LOVE AND LIGHT
My Personal Sinéad Story

The story I’m going to share with you is full of adoration and love,  this story on one of the biggest influences in my life, on this gorgeous looking Irish woman who saved my life – in the spiritual sense.

I was only ten when my father, who has a great taste in music and from whom I think I have taken after mine, introduced Sinéad O’Connor to me. An unusual image she was, for a ten year old boy; with cropped hair, a hauntingly beautiful voice and big impressive eyes that each and every time had a different meaning. Sometimes deserving and full of sorrow; sometimes incisively determined; and sometimes most beautifully happy.

Nowadays, I believe that they were the reflections of Sinéad’s personality and consequently her art. Whether invigorating a situation and offering a solution, or swimming in a deep pool of sadness; Sinéad’s music is always true and real at both aspects. Thus, for every Troy and Fire On Babylon, there was a Thank You For Hearing Me and Petit Poulet. Throughout the years, it has been Sinéad who I played when I felt down and depressed; and it was also her when I rushed to play when I wanted to get up off the floor or when I was completely happy and content with myself.

Of course, this is something very special and unique for everyone; but if you’re a teenager growing up and having a deal of problems, this is even more special and extraordinary. I guess this is the main reason why I feel so much devoted to Sinéad now.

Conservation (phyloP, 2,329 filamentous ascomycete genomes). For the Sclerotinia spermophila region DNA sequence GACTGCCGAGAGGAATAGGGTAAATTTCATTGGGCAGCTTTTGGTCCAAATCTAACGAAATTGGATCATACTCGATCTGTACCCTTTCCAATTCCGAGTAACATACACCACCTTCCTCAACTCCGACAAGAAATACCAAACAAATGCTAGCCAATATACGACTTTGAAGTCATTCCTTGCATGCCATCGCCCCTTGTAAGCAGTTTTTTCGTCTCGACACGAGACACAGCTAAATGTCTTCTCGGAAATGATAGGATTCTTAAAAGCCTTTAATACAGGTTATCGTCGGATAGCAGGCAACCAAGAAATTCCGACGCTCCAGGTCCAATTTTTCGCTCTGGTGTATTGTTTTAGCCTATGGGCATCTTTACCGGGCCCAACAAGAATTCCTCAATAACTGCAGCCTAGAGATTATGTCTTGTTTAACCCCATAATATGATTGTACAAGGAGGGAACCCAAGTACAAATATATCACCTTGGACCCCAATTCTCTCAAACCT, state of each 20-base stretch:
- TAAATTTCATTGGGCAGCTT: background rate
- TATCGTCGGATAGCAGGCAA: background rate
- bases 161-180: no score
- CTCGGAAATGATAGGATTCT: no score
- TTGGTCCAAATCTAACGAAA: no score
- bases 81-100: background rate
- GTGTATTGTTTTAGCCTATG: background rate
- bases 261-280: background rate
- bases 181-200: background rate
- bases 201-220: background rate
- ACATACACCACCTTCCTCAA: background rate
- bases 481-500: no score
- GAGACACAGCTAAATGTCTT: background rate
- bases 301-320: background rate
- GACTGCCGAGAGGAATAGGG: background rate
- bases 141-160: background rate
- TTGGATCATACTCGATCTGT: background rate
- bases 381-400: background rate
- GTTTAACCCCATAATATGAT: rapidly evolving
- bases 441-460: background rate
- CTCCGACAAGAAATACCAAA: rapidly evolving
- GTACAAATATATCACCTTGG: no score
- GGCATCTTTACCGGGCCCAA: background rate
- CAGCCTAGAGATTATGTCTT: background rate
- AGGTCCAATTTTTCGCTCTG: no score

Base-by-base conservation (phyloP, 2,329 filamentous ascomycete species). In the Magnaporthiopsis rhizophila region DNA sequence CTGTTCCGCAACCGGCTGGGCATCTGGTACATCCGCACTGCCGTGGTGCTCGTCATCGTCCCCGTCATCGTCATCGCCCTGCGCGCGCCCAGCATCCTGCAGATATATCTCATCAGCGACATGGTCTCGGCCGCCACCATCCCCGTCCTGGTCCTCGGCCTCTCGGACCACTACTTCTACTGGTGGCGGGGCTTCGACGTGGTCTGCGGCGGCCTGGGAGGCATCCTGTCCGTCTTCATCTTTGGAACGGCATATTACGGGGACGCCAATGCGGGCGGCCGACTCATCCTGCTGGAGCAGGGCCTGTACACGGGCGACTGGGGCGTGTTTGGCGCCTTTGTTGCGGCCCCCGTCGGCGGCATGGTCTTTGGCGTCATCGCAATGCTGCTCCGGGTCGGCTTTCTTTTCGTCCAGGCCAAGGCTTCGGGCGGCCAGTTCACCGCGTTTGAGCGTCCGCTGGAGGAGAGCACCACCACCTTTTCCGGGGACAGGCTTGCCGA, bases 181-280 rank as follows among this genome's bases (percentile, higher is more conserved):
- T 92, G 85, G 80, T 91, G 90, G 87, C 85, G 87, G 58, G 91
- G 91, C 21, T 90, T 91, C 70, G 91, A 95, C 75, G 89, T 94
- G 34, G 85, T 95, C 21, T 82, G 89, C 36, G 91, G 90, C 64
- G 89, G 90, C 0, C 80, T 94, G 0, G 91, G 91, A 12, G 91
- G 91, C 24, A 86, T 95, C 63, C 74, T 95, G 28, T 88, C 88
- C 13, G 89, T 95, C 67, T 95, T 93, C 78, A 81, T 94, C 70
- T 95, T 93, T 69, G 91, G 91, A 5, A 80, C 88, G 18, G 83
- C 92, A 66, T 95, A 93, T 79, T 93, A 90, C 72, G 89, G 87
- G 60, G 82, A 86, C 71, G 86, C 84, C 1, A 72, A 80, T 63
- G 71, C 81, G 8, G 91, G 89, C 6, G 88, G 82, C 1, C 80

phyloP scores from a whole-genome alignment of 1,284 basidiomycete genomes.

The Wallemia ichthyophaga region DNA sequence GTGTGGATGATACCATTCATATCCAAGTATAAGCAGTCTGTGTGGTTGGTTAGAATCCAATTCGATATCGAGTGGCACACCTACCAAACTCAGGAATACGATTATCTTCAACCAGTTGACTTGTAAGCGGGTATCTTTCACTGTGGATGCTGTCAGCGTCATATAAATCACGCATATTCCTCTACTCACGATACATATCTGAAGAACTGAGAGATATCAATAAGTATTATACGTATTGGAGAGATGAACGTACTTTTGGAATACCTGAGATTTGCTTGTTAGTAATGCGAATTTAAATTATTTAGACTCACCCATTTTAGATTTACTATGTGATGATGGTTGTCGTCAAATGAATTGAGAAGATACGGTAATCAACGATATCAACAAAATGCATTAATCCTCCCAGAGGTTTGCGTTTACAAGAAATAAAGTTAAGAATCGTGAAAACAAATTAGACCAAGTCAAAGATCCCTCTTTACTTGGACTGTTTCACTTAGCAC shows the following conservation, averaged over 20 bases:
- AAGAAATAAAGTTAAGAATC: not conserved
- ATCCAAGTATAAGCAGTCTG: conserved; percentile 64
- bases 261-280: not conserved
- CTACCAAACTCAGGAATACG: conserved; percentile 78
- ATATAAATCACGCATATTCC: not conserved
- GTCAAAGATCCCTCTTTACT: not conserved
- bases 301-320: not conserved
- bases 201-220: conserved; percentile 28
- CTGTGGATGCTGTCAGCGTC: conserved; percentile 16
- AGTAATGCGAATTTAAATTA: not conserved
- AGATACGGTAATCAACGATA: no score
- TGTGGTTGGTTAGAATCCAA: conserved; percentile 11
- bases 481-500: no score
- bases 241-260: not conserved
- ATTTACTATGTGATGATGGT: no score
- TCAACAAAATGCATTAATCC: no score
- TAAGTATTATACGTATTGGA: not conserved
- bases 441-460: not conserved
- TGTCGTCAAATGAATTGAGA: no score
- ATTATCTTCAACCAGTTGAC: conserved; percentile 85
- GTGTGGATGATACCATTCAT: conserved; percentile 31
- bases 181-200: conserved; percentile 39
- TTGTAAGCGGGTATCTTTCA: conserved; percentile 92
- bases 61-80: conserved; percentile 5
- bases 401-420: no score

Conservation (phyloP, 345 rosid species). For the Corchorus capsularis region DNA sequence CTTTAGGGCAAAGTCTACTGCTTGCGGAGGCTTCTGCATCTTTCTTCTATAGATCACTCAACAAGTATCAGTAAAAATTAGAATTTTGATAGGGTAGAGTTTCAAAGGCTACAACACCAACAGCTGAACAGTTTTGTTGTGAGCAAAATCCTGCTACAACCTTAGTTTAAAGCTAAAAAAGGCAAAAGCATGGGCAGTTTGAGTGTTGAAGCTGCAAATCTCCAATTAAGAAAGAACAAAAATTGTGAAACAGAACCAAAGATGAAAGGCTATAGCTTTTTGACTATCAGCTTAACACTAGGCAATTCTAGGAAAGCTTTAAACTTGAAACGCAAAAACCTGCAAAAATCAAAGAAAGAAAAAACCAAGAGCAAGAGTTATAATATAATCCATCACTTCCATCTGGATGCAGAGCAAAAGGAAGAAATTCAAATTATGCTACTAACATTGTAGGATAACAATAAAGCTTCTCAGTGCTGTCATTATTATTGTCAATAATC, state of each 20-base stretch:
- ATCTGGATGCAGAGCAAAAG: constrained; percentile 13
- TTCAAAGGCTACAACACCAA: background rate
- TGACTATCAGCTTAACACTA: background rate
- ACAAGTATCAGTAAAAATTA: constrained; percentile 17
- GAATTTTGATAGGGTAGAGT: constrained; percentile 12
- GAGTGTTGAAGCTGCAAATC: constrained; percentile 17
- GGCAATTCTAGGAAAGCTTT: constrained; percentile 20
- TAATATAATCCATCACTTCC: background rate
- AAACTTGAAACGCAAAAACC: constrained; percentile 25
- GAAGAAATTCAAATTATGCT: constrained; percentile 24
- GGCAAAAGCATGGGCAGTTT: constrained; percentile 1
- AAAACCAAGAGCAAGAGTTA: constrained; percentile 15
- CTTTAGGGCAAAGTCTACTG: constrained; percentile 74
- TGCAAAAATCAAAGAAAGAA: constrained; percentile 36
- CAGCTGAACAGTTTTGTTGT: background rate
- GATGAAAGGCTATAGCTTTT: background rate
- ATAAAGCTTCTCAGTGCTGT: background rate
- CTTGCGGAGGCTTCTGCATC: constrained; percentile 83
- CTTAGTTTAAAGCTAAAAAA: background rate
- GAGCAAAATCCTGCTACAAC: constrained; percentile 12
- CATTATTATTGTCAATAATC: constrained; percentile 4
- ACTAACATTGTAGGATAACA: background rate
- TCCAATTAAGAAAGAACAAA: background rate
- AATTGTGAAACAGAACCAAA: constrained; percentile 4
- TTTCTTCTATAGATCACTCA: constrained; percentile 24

It’s been nearly eight years since I’ve known Sinéad; and now, after years full of exploration and appreciation of her music and her social and personal actions, I feel her like my company, literally. Although I’ve never met her nor had any contact with her, she has a very important place in my life and even in my own self, which I see purely as a result of gratitude and love I feel for her.

It’s just very strange and rare – in every way – to be influenced this much by someone you don’t know, someone who lives miles away from you and someone with whom you don’t have any contact.

Pure art, I think is what this is called. Not humanly impossible, but really very hard for an artist to achieve. A way soothing and nourishing; accompanying one in many personal journeys, giving a sense of love and peace; I guess that’s what makes music and all art universal and something worth following. How many artists could achieve something like this?

I feel lucky, as I have one in my life. I feel sure by now, that if Ms. O’Connor wasn’t involved in my life, I wouldn’t be the same person today.

“Save a man’s life and you save the world,” says an old Jewish proverb.

Thank you, Sinéad. Your light will always shine in me.

D E N I Z